Every year at Sundance there are a number of actors and actresses who show up in multiple works. This year is no exception, with the usual breakout “it” girls (Elizabeth Olsen and Brit Marling), established talents (Greg Kinnear and John C. Reilly, among others) and deservingly showcased character actors. One of my favorites this year is Robert Longstreet, who appears in a whopping four titles (“Septien,” “Catechism Cataclysm,” “Take Shelter” and “The Oregon”).
But the person people seem to be the most excited about this year, myself included, is Rutger Hauer, who balances his new theatrical release, “The Rite,” with a fantastic double duty at the fest with the very dissimilar and differently amazing “Hobo With a Shotgun” and “The Mill and the Cross.”
“Hobo” has received the greater attention of the two, for quite obvious reasons. It’s a fun, comically violent throwback reminiscent of early Troma films, only much better looking, in which Hauer stars hysterically as the title hobo with the title shotgun. Based on what was initially a fake trailer, winner of a competition where the prize was placement of the trailer on Canadian prints of “Grindhouse,” it is in some ways a lookalike cousin of last year’s “Machete.”
However, I think it’s better than “Machete” (which I enjoyed), because it doesn’t need to reach for any political issues. Maybe you could say it addresses public apathy, a theme it would share with the popular Slamdance documentary “Superheroes” (both films also include a car smashing into a homeless man’s shopping cart). Or, the easy target of mass desensitization to violence.
Really, though, it’s best to just think of it as a recall of the exaggerated reflections of urban decay seen in films of the ‘70s and ‘80s. And because of that irrelevancy to anything present it can simply be enjoyed. That is, if you can stand a lot of blood and gore, children being burned alive in a school bus, limbs being whacked off by a lawnmower blade, people being stabbed with ice skates and other shocking, debauched, so-astounding-its-hilarious violence.
Of course, there is also much shotgun action, including one moment that joins “Piranha 3-D” in having nasty fun with castration — and showing just a tad too much. You definitely get what’s promised by the name of the movie, and unlike some other title-is-synopsis features (“Snakes on a Plane”), “Hobo” is entirely satisfying as a movie, too. It’s an urban western in which an outsider (Hauer) arrives in a relatively lawless town, cleans up and brings justice with the help of a young prostitute (newcomer Molly Dunsworth) — humorously for the western fans, Hauer’s hobo keeps calling her a schoolteacher, a play on the genre’s conventional character types — by bringing down a brutal clan led by a weaselly maniac named Drake (Brian Downey).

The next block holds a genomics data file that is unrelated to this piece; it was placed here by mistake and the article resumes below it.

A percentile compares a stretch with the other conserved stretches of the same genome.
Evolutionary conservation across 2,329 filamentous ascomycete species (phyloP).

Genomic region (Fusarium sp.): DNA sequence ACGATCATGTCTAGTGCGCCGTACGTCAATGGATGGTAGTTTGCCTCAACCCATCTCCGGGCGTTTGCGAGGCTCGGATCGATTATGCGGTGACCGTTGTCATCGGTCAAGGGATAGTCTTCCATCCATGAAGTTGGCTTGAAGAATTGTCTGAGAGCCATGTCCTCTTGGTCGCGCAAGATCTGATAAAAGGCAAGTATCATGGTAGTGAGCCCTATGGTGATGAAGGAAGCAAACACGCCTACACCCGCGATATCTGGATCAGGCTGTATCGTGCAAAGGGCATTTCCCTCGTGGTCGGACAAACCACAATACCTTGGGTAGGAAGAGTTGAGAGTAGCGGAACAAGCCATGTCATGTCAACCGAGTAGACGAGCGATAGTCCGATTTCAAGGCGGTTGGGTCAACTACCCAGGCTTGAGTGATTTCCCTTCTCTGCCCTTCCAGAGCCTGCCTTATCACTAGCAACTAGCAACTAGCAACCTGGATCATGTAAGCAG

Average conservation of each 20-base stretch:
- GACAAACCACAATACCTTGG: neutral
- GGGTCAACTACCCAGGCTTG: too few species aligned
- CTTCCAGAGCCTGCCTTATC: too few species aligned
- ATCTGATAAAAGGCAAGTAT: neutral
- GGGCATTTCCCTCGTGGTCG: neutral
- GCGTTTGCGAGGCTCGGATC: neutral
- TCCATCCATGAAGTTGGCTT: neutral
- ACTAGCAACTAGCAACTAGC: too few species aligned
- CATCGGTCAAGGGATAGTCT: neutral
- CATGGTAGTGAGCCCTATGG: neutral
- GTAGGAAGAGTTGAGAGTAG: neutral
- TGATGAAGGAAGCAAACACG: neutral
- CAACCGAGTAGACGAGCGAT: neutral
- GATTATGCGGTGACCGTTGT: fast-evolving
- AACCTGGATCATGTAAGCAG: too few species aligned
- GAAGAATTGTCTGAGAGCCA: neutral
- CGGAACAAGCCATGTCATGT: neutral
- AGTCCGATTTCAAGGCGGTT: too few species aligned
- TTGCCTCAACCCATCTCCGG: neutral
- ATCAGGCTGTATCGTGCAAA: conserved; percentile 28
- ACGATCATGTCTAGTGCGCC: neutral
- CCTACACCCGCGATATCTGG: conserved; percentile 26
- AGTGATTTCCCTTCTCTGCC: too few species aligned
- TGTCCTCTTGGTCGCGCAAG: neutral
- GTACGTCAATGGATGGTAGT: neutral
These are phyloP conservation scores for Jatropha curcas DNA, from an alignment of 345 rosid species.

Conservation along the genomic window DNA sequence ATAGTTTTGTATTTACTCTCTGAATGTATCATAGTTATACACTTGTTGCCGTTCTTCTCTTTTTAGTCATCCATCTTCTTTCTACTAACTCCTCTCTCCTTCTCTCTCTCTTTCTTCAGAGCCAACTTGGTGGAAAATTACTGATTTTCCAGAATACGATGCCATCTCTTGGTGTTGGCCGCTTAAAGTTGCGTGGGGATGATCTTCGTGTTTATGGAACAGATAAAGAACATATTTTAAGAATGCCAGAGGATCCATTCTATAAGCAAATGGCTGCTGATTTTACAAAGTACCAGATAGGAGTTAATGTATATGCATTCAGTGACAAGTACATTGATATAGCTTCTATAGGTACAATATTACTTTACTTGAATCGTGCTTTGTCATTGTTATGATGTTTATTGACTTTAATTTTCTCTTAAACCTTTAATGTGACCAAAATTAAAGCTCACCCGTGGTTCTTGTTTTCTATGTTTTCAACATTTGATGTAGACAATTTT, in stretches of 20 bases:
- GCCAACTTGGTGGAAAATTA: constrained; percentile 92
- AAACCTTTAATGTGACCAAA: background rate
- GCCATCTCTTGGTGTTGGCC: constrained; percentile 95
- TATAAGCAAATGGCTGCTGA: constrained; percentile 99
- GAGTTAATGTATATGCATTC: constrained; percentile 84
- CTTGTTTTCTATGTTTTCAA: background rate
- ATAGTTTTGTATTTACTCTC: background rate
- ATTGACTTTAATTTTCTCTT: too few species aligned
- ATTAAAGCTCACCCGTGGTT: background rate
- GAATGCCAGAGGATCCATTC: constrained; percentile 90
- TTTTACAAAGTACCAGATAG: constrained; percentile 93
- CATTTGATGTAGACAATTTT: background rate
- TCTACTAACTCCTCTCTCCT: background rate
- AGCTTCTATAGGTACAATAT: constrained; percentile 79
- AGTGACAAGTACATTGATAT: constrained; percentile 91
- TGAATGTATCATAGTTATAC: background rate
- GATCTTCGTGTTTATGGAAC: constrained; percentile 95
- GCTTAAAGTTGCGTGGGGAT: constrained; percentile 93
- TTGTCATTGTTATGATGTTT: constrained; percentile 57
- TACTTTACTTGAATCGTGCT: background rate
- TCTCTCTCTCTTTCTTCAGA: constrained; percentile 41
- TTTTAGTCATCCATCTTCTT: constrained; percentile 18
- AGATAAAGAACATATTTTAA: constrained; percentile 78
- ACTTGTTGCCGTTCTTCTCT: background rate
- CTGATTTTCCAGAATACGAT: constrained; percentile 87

The one thing that might link “Hobo With a Shotgun” and “The Mill and the Cross,” other than Hauer, is that both feature scenes of torturous execution involving men attached to wheel-shaped objects (in “Hobo” it’s a cleverly altered manhole cover; in “Mill” I guess it’s technically an actual wheel, but not used as such). Broader comparison would include the fact that both are adapted from what turns out to be a segment of the film’s narrative.
In the case of “Mill,” that previously visualized segment has nothing to do with cinema. The film, directed by Lech Majewski (best known in the states for co-writing “Basquiat”), is based on the painting of Pieter Bruegel the Elder’s populous 1564 masterpiece “The Procession to Cavalry.” More than a mere artist biopic, it concentrates on the single work and brings it to life, as part tableau vivant, with actors and some beautiful CG matte work.
While in “Hobo” he’s the centerpiece, in “Mill” Hauer only appears now and then as the painter, sketching the scene and discussing it with his patron (Michael York, who appears to be turning into Christopher Plummer). Otherwise it’s a mostly dialogue-and-plot-free look at what was going on in Bruegel’s world prior to what he masterfully documented of it on the canvas. Documented is the key word, because I occasionally thought of the film as an all-reenactment documentary of “life in a day” in Flanders in the 16th century.
Yet due to the painting being a re-creation of the crucifixion of Jesus, it’s hard to really get behind either “Procession” or “Mill” as representing any kind of true scene of the time. Did Bruegel really witness a scene like this? Perhaps something similar he adapted to the Biblical parallels? Even if so, those gorgeous observations of the painting’s characters’ lives are still purely speculative, particularly the idea that the mountain beneath the windmill is hollow, with a winding staircase that takes the miller up into it.
Some of the scenes look familiar, as though inspired by other Flemish and Dutch paintings of the era and later. I thought as much of the shadowy post-Renaissance works as the relatively bright and cartoony work of Bruegel, which may have been intended since the film does take place at a transitional time artistically. Regardless, I was engrossed with every shot, traveling through the mise-en-scene as thoroughly as I would a still artwork.
My eyes had their best cinematic trip since “Tron: Legacy” (or maybe even “Enter the Void”). But I don’t know how many others can appreciate “living classics” as much as I do, even with stunning special effects and cinematography. Are you a fan of Akira Kurosawa’s “Dreams,” Julie Taymor’s “Frida,” Jan Svankmajer’s “Lunacy” Peter Webber’s “Girl with a Pearl Earring” and the general work of Peter Greenaway (as well as anything else incorporating a sort of tableau vivant that I’m forgetting)? Then see “The Mill and the Cross.”